'The NSF for mental health was launched in 1999, and is a comprehensive statement on how mental health services will be planned, delivered and monitored until 2009. The NSF lists seven standards that set targets for the mental health care of adults aged up to 65. These standards span five areas: health promotion and stigma, primary care and access to specialist services, needs of those with severe and enduring mental illness, carers' needs, and suicide reduction.
It sets out national standards; national service models; local action and national underpinning programmes for implementation; and a series of national milestones to assure progress, with performance indicators to support effective performance management. An organisational framework for providing integrated services and for commissioning services across the spectrum is also included.'http://www.dh.gov.uk/en/Publicationsandstatistics/Publications/PublicationsPolicyAndGuidance/DH_4009598
*It should be noted that with changes to the age discrimnation laws that the age limit of 65 has now been removed. Elderly patients with functioning mental health problems continue to be served under the adult mental health provisions whilst those with organic mental health problems are treated within the 'elderly' mental health services.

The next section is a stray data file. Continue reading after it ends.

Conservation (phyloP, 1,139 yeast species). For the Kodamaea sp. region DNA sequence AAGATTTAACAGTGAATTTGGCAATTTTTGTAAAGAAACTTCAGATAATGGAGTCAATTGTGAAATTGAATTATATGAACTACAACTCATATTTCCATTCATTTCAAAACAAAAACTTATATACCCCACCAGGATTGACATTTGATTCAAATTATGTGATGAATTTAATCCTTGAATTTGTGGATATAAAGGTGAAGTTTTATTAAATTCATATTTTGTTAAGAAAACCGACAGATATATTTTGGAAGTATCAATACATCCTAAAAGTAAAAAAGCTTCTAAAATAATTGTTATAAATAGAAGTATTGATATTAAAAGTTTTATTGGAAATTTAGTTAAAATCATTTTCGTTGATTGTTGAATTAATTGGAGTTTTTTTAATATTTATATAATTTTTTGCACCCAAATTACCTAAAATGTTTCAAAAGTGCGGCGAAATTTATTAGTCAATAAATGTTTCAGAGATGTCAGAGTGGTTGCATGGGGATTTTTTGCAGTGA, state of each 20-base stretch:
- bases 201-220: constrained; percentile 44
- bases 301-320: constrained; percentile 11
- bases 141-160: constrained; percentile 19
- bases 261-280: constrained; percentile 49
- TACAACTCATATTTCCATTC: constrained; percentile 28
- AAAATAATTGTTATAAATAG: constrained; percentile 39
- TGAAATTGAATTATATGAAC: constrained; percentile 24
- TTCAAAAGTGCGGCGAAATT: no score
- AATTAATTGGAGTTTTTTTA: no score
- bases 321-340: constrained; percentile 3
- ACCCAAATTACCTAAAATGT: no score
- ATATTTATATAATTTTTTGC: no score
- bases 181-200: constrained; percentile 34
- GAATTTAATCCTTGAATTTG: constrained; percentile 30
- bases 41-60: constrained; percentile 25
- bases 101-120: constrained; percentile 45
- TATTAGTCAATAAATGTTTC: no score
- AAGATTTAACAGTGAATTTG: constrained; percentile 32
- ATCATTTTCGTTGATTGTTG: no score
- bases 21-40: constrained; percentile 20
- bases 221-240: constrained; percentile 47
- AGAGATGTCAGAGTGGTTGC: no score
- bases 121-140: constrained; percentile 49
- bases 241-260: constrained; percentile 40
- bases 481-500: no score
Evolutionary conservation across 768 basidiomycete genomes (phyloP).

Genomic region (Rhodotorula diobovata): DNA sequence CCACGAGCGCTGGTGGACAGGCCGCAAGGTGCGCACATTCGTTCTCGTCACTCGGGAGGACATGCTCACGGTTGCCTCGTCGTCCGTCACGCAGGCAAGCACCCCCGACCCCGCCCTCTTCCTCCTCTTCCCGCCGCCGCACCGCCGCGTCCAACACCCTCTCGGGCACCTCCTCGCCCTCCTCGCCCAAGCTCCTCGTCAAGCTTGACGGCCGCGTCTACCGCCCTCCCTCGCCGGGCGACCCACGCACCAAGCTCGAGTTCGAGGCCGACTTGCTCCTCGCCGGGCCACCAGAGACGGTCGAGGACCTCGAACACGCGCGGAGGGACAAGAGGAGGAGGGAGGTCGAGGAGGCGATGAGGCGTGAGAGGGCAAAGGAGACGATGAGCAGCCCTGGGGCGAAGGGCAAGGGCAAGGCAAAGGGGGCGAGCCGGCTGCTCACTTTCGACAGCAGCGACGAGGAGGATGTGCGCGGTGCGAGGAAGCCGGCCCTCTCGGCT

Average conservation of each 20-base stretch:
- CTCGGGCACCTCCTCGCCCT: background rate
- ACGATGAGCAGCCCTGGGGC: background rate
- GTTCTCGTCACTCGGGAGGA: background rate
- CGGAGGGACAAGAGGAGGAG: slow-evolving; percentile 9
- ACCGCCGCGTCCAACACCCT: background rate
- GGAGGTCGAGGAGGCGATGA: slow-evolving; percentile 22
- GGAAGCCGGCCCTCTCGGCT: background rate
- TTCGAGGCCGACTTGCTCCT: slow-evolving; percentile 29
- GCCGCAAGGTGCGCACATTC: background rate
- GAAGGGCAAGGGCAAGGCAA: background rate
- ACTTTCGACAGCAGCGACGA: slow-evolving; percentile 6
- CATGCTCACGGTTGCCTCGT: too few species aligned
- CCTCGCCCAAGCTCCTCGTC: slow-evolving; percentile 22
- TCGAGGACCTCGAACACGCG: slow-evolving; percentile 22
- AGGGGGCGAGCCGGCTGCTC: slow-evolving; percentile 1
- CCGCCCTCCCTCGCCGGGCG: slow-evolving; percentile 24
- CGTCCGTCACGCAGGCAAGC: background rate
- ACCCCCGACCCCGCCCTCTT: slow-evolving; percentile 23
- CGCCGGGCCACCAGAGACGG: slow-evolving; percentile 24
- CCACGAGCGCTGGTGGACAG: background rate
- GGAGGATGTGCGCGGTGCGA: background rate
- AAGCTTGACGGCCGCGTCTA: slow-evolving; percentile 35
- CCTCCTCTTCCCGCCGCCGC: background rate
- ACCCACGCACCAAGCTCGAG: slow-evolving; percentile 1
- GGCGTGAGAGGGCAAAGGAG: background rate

Standards four and five relate to effective services for people with severe mental illness (SMI).
Standard four related to people with SMI having care plans.
(For information on care plans see: http://www.nshn.co.uk/forum/index.php?topic=17332.0
All mental health service users on CPA should:
• receive care which optimises engagement, anticipates or prevents a crisis, and
• have a copy of a written care plan which:
- includes the action to be taken in a crisis by the service user, their carer,
and their care co-ordinator
- advises their GP how they should respond if the service user needs
- is regularly reviewed by their care co-ordinator
- be able to access services 24 hours a day, 365 days a year.
Standard five relates to care given away from home:
Each service user who is assessed as requiring a period of care away from their
home should have:
• timely access to an appropriate hospital bed or alternative bed or place, which is:
- in the least restrictive environment consistent with the need to protect them
and the public
- as close to home as possible
• a copy of a written after care plan agreed on discharge which sets out the care
and rehabilitation to be provided, identifies the care co-ordinator, and specifies
the action to be taken in a crisis.